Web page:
Hitachi pushes Thunder box downstream
Storage is for the little people too
Hitachi Ltd's storage division has refreshed its mid-range Thunder box and pushed it further down-market, chasing sales in the growing mid-range storage market.
At the same time the company has fleshed out its software line-up with a point product which reports on I/O performance and capacity usage, but is not an SRM package according to Hitachi.
The latest variant of the Thunder, called the 9500V and due to ship in January, is up to 2.3 times faster than its predecessor - according to Hitachi and its "internal benchmarks." Throughput has been boosted by swapping the existing array controller processors for the latest variant of IBM's PowerPC processor, and developing the device's ASIC processors. The 9500V also includes an option for the latest 146GB disk drives, which are double the size of current drives and should cut the price per megabyte of storage capacity by up to 40% in some applications, although they will also reduce performance by increasing the seek-time of the drive heads.
Although the update pushes the Thunder up-market as well as downmarket by increasing its total capacity to over 30TB, most of the new sales action it generates will be further down-market. The 9531, 9532 and 9533 models in the new series will span in capacity from 358GB to just under 1TB. The previous smallest Thunder scaled up to around 1.5TB, and sold for around 6 cents per megabyte capacity. The 9530 machines will certainly be cheaper than that - with or without the latest 146GB drives - but Hitachi was unable to provide a list price.
"There's no question that we've packaged the 9530 to go after the market for distributed and small enterprise sales," said Scott Genereux, vice president of marketing at Hitachi.
Last year spending on RAID storage slumped by around 20%, and although it has stabilized since then, buyers are leaning towards mid-range devices - referred to as "modular" by some analysts. Customers who are themselves mid-sized are also increasing their spending faster than enterprise or large corporate buyers.
"There's a huge opportunity here. A lot of customers in this category are growing faster than their enterprise equivalents," said Phil Townsend, director of product marketing at Hitachi. Among the vertical sectors where this is happening is the medical industry where regulations are requiring records to be made more easily accessible for longer periods of time, and where the falling cost of storage is increasing the use of digitized x-ray images, according to Townsend. The medical sector was named along with the retail industry as a target for the Thunder when it was launched in January 2001.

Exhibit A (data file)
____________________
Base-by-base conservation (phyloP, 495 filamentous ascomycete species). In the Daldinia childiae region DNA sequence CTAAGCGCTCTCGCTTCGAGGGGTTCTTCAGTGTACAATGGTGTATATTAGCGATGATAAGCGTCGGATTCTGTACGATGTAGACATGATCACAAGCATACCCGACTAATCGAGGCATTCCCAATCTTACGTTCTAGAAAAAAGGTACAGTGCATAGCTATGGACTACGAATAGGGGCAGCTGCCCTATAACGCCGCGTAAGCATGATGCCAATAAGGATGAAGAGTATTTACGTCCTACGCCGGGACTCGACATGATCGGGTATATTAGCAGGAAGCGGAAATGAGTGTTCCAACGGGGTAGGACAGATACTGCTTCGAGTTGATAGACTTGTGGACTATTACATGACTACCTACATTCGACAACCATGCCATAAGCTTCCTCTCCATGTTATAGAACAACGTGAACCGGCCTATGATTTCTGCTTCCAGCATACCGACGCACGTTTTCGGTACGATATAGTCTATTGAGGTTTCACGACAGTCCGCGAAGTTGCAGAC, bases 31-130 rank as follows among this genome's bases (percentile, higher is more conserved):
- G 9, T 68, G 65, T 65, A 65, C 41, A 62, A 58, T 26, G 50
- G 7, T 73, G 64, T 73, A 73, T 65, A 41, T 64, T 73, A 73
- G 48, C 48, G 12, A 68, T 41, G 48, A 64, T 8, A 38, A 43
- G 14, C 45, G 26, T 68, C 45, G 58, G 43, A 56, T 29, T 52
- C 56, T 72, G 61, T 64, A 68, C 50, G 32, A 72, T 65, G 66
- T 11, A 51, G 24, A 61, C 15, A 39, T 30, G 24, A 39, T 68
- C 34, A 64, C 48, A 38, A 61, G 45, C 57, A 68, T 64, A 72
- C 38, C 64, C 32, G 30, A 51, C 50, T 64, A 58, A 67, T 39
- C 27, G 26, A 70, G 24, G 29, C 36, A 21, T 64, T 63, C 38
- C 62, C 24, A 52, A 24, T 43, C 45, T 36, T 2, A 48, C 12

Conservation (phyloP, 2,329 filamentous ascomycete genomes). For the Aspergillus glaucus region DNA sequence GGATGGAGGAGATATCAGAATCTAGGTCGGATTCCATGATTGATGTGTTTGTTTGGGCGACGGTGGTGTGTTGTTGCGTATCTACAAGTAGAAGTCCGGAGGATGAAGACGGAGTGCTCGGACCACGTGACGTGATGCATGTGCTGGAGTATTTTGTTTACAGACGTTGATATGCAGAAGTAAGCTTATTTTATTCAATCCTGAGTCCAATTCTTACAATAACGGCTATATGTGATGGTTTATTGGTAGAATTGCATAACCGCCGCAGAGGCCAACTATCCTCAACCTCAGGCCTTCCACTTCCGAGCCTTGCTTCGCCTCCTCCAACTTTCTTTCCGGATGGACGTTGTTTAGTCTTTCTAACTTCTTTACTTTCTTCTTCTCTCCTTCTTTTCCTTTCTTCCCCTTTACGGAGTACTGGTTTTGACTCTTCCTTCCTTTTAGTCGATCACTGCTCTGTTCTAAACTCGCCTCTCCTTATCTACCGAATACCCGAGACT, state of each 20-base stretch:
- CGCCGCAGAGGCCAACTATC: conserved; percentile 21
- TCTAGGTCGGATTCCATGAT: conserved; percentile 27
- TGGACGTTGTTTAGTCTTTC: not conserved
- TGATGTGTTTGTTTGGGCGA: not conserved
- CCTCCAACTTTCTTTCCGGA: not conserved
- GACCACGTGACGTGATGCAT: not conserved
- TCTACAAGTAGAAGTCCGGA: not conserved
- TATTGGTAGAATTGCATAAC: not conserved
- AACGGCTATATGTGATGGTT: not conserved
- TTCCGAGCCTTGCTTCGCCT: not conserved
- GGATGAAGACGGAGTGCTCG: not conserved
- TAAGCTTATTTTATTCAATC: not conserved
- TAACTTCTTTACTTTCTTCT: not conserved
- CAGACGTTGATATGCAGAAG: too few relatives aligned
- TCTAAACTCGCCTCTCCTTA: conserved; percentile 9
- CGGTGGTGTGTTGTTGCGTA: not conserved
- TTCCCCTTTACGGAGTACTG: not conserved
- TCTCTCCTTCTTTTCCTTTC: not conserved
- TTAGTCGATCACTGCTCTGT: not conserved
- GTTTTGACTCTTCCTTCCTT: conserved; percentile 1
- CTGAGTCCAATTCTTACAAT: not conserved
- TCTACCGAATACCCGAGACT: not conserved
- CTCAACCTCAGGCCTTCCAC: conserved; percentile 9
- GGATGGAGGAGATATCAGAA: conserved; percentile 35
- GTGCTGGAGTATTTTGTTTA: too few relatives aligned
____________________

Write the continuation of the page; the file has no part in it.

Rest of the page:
Hitachi named EMC Corp's Clariion, Hewlett Packard Co's EVA and Sun Microsystems Inc's T3 as the Thunder's most obvious competition. It said the T3, which is a relatively uncompetitive machine, represented competition if only because of its installed base. The Thunder 9500 V offers three times the capacity per footprint square meter of the EVA, over twice that of the Clariion, Hitachi claimed. "If the T3 hasn't got the high-capacity drives yet then we're about five times their density," Townsend said.
Eric Sheppard, analyst at IDC, said: "The mid-range is certainly where we're going to see competition intensify. Right now we're seeing IBM's FastT ship fast and furiously, and the Dell-EMC relationship is certainly bearing fruit," he said.
The "V" at the end of the name for the latest Thunder series does not signify a virtualized array, but a "virtual-assist" array. By that Hitachi is referring to the ability of multiple servers running different operating systems to use the same port on a 9500 at the same time. "It doesn't produce a pool of storage, or a view of heterogeneous storage as one pool. That is something that will be done by the next layer of software above. We deliberately took the step of calling it [the 9500V] virtual-assist," Townsend said. Hitachi claims that the ability to handle multiple different servers on one port concurrently is unique to the Thunder 9500 V.
Although the HiCommand Tuning Manager software launched by Hitachi yesterday reports on capacity usage, the company insisted it is not an SRM product. SRM software tracks capacity usage and allows IT departments to charge end-user departments according to the amount of storage taken by individual applications, or to allocate storage capacity to individual users or applications and monitor it. It is a hot topic, prompting this year's purchases of SRM-specialist TrelliSoft Inc by IBM Corp and NTP Software's SRM product by Veritas Software Corp. Hitachi customers looking for equivalent products are directed towards the products of InterSan Inc, which Hitachi announced that it was reselling this October.
Tuning Manager however does not allow charge-back or quota management although it will issue monitor and issue alerts if storage consumption exceeds set limits, but for devices rather than end-users or applications. It operates more at the device level. "Tuning Manager is more about physical and logical management of devices. It allows you to move data if and when hotspots arise. It's a pro-active real-time tool," Townsend said.
Hitachi's software strategy centers around its recently-launched HiCommand set of APIs which are intended to make life easier for third parties to write software that works with Hitachi arrays. Although of course Hitachi is no less dedicated than any other storage company to saying that its longer term goal is interoperability via open standards such as SNIA's CIM and BlueFin or SMI specifications. Where there are no third-party products to fill a gap in management software range - as it says the case was with Tuning Manager - Hitachi will fill it with in-house developed software.
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